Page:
Tuesday, January 14, 2020

Amboosh and other booshite

After an abbreviated day of doing good work along the FEBA I recovered at Echo One North, looking forward to chow, a shower, and some shuteye. It was not to be. While I was hot pumping in the pits the Maintenance Chief clambered up the ladder with a grin on his face. Yeah. One of those grins.

The jet was due for a 120 day and engine/avionics trends demanded a depot swap. I'd only logged 5.7 hours for the day, so the book said I was fresh enough to make the short hop to Kilo Main and return with a PMC'd jet. Okay.

As the Chief climbed down I motioned stop fueling to the Grape. I had a full internal bag, more than enough gas. The big centerline tank was dry and and the wing stations carried only MER's, so the jet was light and relatively slick. I still had a full magazine of 25 mm. Where I was going the gun would suffice, and in truth I wouldn't need it anyway. There were rumors that the Progs still had a few fighters tucked away, but Intel said they were just that -- rumors. I unhooked and swarmed down the ladder for a quick piss, leaving the jet running. Unthinkable in peacetime. Maybe this war shit was alright after all.

I launched into a moonless night with a clag layer at 3,500'. It was darker than the inside of a donkey. I stayed low just in case Intel was wrong. In my experience they were only ever right by accident. I headed east until I'd cleared Charlie Romeo Two Eight, then followed steering and put Kilo on the nose. My ass started to hurt from being so low on such a dark night, so I pussied out and cheated up to 2,500 AGL.

From out of nowhere a four-ship of bad guys blasted across my nose from right to left in parade formation. Adrenaline erupted throughout my system and time slowed to a crawl. The enemy clearly hadn't seen me, but if the four-ship was a sucker gaggle then the shooters would be... there!

Lead of the first shooter element flashed by at a comfortable distance, dash two kicked out even further to the north in combat. Which meant that the trailing pair could be right on top of me. I came hard right and was instantly nose to nose with a trailer. As my fingers desperately played piccolo to arm the gun and switch dogfight, the enemy turned hard to his right and bunted, trying to run away from me. Stupid. Unless...

Firetruck! The wingman had sure as shit turned into me, and should have had me cold. Perhaps the only thing that saved me in that moment was surprise and the geometry of proximity. In an instant the wingman and I passed each other left side to left side and nearly close enough to touch.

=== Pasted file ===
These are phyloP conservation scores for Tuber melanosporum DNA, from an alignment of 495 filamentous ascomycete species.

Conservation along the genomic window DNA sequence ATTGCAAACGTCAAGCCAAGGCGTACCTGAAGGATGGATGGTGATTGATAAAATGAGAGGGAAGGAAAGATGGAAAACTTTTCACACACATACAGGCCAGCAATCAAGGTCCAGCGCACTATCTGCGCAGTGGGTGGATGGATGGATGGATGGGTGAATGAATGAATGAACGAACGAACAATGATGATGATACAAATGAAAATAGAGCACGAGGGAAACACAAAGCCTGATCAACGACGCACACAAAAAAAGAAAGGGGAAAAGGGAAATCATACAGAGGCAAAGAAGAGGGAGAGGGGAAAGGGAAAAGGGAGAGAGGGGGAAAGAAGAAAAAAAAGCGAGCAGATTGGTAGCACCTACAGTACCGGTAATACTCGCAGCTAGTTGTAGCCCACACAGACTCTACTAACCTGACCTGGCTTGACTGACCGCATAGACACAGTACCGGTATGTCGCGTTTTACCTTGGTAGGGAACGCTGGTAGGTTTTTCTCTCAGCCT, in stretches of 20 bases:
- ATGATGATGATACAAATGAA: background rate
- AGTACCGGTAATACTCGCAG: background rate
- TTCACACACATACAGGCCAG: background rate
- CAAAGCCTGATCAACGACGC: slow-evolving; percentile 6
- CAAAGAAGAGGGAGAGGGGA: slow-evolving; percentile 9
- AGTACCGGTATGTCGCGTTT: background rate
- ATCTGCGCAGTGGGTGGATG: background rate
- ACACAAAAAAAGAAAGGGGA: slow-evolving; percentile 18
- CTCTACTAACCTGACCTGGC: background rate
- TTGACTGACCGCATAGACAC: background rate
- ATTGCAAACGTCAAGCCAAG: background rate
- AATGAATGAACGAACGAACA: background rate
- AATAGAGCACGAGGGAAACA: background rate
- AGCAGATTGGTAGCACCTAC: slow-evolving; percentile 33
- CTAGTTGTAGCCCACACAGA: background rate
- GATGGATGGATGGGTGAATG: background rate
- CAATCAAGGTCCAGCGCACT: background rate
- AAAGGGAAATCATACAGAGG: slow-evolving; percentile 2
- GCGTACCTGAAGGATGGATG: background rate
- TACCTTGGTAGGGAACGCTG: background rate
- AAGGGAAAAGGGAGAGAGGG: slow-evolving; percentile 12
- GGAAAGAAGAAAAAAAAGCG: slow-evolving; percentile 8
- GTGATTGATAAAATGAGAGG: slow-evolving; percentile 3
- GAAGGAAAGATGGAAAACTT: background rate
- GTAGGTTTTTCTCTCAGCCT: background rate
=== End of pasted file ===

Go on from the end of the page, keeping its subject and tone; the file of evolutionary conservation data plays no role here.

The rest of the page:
I bunted, unloaded, and accelerated. Fuck this dogfighting shit. I was clear of the ambush, and there was no way they could catch me down low and with my speed advantage.


And that's exactly the way it happened last night. Except I was driving (rather than flying) the trusty Ranger, and the enemy fighters were Mule Deer crossing Highway 71. Fuckers ambushed the shit out of me and I would have tagged the guy who turned away if I hadn't whipped down into the ditch. As it was I'm not sure how I missed the second one, who did indeed turn into me, the dickhead!

All's well that ends well. Paying attention and understanding Mule Deer combat tactics paid off.


As I promised myself yesterday, I would climb Isandlwana Ridge today. Ahem. So it's like this. As I'm writing this now, it's actually last evening if you are reading this on the day of publication, which right now is tomorrow, except that for you the reader, tomorrow is now now, and as of now, the first two nows are last evening. I think. No! I'm sure! Pretty sure.


Okay, hang with me while I sort this out. That first clever fighter-sweep spoof didn't really happen last night. No, it happened the night before, or Sunday night. As you're reading this. If you're reading it on the day of publication, January 14, 2020.

There has got to be a better way.


As I promised myself while glacier galloping on Sunday, Monday would include a climb of Isandlwana Ridge.
That's not Isandlwana!

Hmmm. Maybe. If you squint.

No effin' way.

So bright and early at 11:30 a.m. local time yesterday, Red and I set out and got to it.

I have no doubt that my version is easier to climb than the real thing. No doubt at all. I mean, c'mon!
Lookit the size of that monster!

Case closed. Obviously. But does the real thing have one of these?

I think not.

Anyway, what goes down, must struggle back up. I cut out most of the struggle because of wind noise and sobbing.

A little more hiking and climbing; secondary ridge here.

I had intended to just run back and forth over the multiple ridges for a while, but once I reached the back or south side of the Isandlwana ridge complex I decided to combine distance with verticality. So I did a tour of the stock tanks and ran up and down some other steep ridges. I shot a lot of video and you'll doubtless be pleased that most of it was ruined by wind noise and therefore is not featured in this post.